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Foods to nourish your skin this winter

By Anne Garner

Many of us find it difficult to keep our skin hydrated and healthy in the winter. Sometimes even careful moisturising can prove inadequate in fighting dry and itchy skin. The actions of drinking water and slapping on skin creams are very limited in how far they can go in helping our skin to emerge the other side of winter, looking young and healthy. If we want to maintain youthful, healthy skin throughout winter, our only chance is to concentrate on the following skin-nourishing foods, and achieve our aim from the inside out.


Our skin needs Vitamin E in order to neutralise free radicals present in the environment, and in our very own bodies. These particles are the stuff of horror movies where injury to our skin's complexion is concerned. Avocados possess more Vitamin E than any other fruit, and also come with its own supply of glutathione (an antioxidant which is involved in barring cancer cells and keeping premature aging at bay).  Vitamin E foods help prevent our skin from drying out in the harshness of the cold weather and strong wind.  Preserving our skin's moisture from the inside out, keeps it looking fresh, and staves of the wrinkling process that dryness inevitably leads to.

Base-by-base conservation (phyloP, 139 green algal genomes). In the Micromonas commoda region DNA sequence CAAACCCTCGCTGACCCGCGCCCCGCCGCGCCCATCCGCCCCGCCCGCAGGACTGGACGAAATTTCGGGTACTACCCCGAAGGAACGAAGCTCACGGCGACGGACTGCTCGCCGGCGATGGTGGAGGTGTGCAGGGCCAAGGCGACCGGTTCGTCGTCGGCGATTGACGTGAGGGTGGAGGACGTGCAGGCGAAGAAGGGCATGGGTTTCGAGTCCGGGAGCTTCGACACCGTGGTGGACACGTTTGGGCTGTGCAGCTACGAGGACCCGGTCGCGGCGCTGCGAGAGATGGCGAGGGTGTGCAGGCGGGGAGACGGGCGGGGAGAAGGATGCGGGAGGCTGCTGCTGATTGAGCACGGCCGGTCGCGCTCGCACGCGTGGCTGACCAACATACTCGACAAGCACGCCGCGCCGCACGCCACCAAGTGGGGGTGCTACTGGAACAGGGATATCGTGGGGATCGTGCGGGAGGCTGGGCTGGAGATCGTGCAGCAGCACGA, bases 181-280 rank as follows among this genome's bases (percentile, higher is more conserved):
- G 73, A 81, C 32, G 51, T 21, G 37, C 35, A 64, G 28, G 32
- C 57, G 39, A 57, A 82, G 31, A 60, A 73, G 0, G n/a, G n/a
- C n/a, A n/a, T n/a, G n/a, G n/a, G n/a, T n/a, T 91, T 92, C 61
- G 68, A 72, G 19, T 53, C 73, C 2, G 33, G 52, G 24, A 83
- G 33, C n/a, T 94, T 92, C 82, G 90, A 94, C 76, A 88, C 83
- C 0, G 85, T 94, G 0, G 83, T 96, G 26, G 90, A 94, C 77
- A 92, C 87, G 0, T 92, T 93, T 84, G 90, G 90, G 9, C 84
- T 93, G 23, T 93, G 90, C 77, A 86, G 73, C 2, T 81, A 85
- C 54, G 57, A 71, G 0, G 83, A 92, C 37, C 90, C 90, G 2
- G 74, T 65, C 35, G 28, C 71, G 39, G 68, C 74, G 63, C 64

Green tea

In order to effectively stave off wrinkles – until we must give in, we need a healthy supply of collagen, and elastin in our skin.  Imagine collagen as natural botox, and elastin, as the elastic that keeps the neck of your socks from completely falling apart.  Two cups of Green Tea a day can help our skin to strengthen its supply of collagen, and keep our elastin topped up to help fight the antioxidants at the same time.  Just don't overdo it, because as you know, too much of theanine can have negative effects on your overall health.
Oysters, white kidney beans and red meat, are also great for collagen formation, because they are high in zinc, which is vital for boosting our collagen supply.

Orange foods